A well deserved and long overdue spanking
The editors of the New York Observer come out swinging with an opinion piece as harsh on "a callow and blustering" Bush as anything I have read in the blogosphere. It also lays into the Democrats "hiding under Washington toadstools" and the reporters who cover Bush ("a docile collection of game-show hosts"). But it reserves the lion share of the opprobrium on Dubya.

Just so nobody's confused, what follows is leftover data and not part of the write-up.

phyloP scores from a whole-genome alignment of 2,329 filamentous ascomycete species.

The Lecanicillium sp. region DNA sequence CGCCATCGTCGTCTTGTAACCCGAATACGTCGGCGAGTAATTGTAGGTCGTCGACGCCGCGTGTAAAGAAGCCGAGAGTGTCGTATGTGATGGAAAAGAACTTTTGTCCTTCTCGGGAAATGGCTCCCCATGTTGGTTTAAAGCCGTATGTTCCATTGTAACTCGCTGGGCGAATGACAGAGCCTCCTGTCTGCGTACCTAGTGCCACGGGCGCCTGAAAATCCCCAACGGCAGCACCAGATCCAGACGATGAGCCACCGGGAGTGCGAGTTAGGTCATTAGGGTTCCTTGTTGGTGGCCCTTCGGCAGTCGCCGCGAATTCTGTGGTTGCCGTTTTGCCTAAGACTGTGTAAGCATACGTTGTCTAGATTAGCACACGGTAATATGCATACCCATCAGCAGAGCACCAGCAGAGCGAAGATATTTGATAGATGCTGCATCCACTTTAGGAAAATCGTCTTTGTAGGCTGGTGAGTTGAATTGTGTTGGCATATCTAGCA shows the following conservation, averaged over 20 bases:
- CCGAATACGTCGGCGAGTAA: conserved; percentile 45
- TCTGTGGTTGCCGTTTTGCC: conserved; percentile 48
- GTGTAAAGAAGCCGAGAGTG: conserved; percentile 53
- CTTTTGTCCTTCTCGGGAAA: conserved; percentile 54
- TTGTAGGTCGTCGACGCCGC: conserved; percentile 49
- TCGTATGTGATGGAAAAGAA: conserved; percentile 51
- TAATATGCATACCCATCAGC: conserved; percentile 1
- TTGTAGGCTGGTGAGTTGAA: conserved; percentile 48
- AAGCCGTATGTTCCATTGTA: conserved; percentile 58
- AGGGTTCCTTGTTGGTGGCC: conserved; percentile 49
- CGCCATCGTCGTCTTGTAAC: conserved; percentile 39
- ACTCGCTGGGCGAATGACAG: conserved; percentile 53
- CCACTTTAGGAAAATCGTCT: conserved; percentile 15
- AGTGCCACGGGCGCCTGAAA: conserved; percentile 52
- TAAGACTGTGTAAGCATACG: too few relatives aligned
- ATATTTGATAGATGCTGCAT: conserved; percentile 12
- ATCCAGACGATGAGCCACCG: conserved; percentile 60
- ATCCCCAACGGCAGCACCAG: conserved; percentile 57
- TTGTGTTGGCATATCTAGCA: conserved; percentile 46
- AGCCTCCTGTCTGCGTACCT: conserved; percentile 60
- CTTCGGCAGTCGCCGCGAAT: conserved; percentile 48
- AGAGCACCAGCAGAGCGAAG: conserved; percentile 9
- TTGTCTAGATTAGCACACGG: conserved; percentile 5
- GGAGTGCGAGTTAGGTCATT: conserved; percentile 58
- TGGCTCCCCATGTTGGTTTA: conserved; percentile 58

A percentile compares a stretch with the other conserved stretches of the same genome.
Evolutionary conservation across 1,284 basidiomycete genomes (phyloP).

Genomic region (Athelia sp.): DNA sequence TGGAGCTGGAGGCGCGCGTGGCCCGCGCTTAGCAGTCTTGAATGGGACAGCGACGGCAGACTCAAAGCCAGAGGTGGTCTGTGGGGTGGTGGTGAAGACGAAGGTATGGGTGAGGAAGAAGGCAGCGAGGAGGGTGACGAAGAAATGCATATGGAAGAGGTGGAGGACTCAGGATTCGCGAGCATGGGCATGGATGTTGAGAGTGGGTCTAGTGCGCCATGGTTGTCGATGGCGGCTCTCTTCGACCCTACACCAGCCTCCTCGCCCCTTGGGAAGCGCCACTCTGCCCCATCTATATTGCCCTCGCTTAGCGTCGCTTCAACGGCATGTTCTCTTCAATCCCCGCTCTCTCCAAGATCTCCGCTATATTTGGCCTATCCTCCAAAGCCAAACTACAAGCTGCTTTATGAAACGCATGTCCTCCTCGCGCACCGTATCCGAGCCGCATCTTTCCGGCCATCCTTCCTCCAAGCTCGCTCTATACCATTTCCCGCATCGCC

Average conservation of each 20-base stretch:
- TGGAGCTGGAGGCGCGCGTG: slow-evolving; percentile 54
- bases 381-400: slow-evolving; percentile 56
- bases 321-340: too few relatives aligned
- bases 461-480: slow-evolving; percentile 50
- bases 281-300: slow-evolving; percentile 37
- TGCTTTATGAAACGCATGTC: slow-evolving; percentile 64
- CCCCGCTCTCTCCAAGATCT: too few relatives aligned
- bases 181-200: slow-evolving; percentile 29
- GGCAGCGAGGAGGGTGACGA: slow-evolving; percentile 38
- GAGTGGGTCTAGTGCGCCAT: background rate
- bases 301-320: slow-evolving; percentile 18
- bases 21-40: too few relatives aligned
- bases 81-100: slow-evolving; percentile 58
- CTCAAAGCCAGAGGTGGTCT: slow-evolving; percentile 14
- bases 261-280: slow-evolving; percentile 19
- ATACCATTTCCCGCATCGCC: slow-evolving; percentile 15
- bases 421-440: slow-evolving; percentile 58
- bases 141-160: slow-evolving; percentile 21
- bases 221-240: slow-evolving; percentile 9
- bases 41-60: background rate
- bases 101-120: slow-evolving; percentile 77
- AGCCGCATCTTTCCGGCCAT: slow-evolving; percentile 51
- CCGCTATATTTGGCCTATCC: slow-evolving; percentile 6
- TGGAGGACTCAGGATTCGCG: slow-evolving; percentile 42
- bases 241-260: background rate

Somehow, the Bush administration’s cowboys have done the unthinkable. They have alienated friends, ruined international relationships, squandered the good will and sympathy that the Sept. 11 atrocities inspired, and turned America into a global villain. All of this, while Saddam Hussein smiles and watches the world turn in his favor, inheriting the gusts of international opinion that Mr. Bush has mind-bogglingly forfeited. Rarely in modern times has such a blundering swap taken place. A poll in an Irish newspaper recently found that the majority of respondents in that America-friendly country believed that George Bush was a bigger threat to peace than Saddam. It is not just those perfumed pansies in Paris who are alarmed by our behavior. Somehow Mr. Bush has contrived to have people the world over see this nation—the nation that created the Marshall Plan and ended the Cold War—as an international menace on matters of security, on the environment, on justice and on fair trade. With its Reagan-era bluster and frat-house machismo, the Bush administration has played into the hands of terrorists, breaking apart NATO and fracturing half-century-old relations with Europe that have persevered through all the roilings of post–World War II history. And the administration did it at just the very moment when the West has been targeted—not by that wretched despot Saddam, but by the murderous followers of Osama bin Laden. Thanks to the President and his hubristic crew of ideologues, America and Europe are not united, as they should be, in the face of global Islamic militancy. Instead, many people talk about the end of America’s strategic alliance with Western Europe. Instead of France and Germany, some say, we will simply align ourselves with the post-Communist states of Eastern Europe—like, say, Bulgaria. Osama bin Laden did not create this sad state of affairs. George W. Bush did. Rarely in the face of war has the leadership in this country—both the executive and the opposition—served it so badly. The opposition has cynically acquiesced; they have not challenged this intellectually challenged President. There are, as Thomas Friedman has pointed out so eloquently in The New York Times, many merits to the argument for the war; the President has not made them. Mr. Bush, having painted himself into a diplomatic corner unlike any in American history, has created rationales for attack that are less in the tradition of American war Presidents like Lincoln, Wilson, Roosevelt, even Bush Sr., and more in the tradition of William McKinley as he bumbled his way into the Spanish-American war. These are hyperbolic and misinformed times. So it was hardly surprising to hear a television commentator report, just before the President’s press conference, that Mr. Bush was not expected to use the opportunity to declare war on Iraq. It did not occur to the reporter—any more than it has to Mr. Bush and his bunch of crusaders—that no President has ever declared war, because no President has ever had that power. Congress declares war; it’s in the Constitution. Yes, Congress—that reviled collection of the people’s representatives—declares war in this Republic. Why? The Founders understood that the power to declare war was so awesome and so serious that it should not be one person’s decision. The test of this nation at this moment may not be creating democracy in Iraq; it may be in reacquainting the American people and their institutions and President with the glory and responsibility of American democracy itself.At least this one institution in the establishment has finally decided that enough is enough.